Cod outstrips all other whitefish in earning potential –

Cod outstrips all other whitefish in earning potential Published:  10 September, 2012

COD is the UK fish species which has shown the biggest increase, in the past five years leaping by 25 per cent. The figures are contained in the latest UK Sea Fisheries Statistics which give a comprehensive overview of landings and their value since 2007.

Most fish types have increased in value during that period, the result of higher demand and strict quota enforcement, but among the popular species it is cod that stands out from the rest.

Landings in British ports in 2007 totalled 12,800 tons (not to be confused with imported supplies from the likes of Iceland and Norway) compared with 12,700 tons last year. But the value five years ago was £21.7-million compared to £27.5 million in 2011 – an increase of 25 per cent on more or less the same tonnage.

In contrast,haddock prices remained reasonably stable over the period. Landings in 2007 were 32,300 tons compared with 28,300 tons last year, largely due to smaller quotas. The value in 2007 was £39.9 million compared to £34.6 million last year.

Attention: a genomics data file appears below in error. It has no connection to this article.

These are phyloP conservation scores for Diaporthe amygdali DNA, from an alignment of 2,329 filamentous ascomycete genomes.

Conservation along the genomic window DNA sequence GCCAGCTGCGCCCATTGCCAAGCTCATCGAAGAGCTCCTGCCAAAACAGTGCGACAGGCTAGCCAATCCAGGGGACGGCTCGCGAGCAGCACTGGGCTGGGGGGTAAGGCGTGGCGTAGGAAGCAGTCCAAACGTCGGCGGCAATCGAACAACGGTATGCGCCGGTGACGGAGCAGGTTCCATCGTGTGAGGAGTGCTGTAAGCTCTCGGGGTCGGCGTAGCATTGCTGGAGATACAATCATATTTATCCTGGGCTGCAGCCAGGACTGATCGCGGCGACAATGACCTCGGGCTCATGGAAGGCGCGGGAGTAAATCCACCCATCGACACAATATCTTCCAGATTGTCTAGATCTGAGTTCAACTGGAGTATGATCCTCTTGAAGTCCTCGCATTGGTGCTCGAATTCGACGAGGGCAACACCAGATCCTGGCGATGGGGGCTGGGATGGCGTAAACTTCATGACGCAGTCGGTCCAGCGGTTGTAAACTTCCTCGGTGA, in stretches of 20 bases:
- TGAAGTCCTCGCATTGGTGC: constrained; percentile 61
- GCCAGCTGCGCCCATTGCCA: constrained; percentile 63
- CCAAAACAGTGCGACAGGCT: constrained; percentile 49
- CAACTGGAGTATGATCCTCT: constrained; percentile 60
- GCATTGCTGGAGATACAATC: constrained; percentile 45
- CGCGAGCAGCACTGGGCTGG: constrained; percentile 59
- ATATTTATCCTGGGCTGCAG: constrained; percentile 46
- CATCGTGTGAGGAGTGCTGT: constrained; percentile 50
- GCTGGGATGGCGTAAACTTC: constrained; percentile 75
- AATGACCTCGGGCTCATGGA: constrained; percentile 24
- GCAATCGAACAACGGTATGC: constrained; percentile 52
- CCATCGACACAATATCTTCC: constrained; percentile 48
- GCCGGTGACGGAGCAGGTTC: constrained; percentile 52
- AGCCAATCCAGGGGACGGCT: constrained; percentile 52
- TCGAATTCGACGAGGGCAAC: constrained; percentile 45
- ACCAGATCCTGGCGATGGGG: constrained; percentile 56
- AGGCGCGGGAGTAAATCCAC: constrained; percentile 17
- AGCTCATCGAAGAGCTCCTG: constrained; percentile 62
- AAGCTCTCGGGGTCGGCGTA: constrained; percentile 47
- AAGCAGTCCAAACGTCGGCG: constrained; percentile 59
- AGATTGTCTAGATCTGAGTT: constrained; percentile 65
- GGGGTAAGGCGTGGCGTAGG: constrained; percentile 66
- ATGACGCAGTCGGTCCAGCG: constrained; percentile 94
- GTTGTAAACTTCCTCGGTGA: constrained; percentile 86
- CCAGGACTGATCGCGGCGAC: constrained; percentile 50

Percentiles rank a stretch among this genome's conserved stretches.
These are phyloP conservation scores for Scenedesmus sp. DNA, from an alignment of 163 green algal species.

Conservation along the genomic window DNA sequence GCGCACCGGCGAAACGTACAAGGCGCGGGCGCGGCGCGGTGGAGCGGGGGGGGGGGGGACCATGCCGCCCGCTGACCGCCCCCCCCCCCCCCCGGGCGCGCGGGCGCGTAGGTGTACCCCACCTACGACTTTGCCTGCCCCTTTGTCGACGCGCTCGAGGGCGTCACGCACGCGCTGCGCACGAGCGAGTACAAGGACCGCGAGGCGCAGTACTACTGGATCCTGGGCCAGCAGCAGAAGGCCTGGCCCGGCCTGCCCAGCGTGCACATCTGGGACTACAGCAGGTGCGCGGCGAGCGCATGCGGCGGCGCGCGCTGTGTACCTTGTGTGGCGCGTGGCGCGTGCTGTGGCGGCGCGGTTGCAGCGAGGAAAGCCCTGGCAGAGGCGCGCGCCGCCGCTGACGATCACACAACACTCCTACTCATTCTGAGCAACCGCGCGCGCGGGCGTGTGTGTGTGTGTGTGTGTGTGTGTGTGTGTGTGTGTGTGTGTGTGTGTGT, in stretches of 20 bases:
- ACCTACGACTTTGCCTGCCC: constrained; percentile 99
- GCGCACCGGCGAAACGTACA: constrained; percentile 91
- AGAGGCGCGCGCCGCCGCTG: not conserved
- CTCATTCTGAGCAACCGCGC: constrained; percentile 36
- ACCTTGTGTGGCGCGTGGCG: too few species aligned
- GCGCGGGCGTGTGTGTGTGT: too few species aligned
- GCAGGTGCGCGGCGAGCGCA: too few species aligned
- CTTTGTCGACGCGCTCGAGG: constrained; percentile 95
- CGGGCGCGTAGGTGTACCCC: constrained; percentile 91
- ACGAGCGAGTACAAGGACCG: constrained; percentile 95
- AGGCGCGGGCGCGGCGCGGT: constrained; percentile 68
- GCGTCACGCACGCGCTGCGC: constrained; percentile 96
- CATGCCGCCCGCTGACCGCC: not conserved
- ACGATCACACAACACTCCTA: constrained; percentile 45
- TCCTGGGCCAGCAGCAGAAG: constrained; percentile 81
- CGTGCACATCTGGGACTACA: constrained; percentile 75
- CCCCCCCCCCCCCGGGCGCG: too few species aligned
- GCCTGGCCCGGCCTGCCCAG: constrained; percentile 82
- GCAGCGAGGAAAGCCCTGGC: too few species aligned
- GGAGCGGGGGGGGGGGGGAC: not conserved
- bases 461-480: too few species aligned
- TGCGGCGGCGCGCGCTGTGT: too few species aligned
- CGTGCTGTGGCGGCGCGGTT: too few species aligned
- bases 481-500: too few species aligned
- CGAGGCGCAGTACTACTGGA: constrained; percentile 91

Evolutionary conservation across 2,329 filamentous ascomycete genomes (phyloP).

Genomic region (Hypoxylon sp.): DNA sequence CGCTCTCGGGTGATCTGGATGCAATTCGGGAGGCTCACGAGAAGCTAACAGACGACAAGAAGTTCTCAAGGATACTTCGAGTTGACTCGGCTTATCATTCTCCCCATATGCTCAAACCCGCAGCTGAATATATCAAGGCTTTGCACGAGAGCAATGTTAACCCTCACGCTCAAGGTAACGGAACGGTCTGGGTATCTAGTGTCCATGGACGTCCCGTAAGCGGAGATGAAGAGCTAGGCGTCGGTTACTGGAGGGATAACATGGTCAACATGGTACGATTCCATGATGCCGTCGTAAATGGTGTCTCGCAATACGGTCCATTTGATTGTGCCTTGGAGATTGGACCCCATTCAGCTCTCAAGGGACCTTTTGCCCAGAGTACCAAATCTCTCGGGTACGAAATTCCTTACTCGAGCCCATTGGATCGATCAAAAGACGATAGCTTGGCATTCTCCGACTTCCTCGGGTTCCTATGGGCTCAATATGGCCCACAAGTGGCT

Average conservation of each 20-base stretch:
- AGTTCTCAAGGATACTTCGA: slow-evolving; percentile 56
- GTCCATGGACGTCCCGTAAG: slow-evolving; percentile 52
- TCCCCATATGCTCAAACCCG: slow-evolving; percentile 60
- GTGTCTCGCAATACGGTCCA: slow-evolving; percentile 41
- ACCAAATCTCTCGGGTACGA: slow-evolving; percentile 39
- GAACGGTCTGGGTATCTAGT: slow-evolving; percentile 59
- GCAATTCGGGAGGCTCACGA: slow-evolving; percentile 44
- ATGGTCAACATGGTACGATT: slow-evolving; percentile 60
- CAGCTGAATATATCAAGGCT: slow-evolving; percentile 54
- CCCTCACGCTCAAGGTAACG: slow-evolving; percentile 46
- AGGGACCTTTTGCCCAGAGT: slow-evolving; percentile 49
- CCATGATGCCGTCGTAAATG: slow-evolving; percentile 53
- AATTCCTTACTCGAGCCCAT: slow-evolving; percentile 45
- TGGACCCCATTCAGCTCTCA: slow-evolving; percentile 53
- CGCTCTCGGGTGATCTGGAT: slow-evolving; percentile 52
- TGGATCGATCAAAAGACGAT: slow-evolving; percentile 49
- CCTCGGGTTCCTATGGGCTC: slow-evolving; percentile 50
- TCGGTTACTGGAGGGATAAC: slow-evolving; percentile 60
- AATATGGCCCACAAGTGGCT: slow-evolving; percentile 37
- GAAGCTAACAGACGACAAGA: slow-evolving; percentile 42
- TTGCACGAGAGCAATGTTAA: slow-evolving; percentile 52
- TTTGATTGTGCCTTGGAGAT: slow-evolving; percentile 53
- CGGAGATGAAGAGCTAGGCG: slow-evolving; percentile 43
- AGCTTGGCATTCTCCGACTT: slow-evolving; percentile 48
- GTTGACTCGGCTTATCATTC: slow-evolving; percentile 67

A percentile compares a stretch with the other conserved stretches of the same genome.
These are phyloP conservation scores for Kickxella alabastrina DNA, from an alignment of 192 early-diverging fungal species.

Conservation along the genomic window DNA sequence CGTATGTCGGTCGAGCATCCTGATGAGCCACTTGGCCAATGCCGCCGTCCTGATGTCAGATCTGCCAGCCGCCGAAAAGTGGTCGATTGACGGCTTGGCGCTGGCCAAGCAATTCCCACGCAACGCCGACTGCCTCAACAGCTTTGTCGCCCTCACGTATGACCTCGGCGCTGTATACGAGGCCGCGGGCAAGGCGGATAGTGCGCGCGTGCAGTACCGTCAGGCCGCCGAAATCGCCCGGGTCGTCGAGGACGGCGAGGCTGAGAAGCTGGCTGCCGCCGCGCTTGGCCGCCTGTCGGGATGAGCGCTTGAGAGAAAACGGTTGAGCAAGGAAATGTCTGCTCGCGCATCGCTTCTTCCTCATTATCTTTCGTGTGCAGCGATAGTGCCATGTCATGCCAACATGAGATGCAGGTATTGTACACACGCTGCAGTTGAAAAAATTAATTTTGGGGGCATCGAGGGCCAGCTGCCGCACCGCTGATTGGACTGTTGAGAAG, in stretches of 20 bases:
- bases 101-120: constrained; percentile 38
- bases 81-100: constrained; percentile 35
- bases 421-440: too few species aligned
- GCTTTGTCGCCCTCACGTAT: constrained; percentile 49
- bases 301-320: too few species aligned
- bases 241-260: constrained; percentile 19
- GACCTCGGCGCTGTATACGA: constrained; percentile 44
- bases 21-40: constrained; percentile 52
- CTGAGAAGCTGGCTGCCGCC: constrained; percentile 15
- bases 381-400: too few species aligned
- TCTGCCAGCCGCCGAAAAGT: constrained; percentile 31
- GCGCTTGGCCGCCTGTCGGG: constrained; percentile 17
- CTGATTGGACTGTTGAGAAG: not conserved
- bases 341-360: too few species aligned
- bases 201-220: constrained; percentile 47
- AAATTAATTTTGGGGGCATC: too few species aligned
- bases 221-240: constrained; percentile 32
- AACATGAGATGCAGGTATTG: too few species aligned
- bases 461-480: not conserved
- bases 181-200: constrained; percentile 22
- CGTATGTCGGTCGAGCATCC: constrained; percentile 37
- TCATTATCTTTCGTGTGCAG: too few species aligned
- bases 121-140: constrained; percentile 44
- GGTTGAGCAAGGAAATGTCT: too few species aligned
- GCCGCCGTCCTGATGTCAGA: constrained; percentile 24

The continuing popularity of monkfish, especially in high class seafood restaurants, continues to be reflected in higher prices. Landings of monk and anglerfish in 2007 totalled 13,800 tons, but fell to 11,800 tons last year. The value over the period, however, went up from £34.1 million to £39.5 million.Equally, the UK shellfish continues to go from strength to strength with East Coast ports such as Bridlington continuing to lead the way.

Tonnages increased from 140,500 tons in 2007 to 151,300 tons last year. The value over the period went from £268.2 million to £279.9 million, much of it earned as export revenue.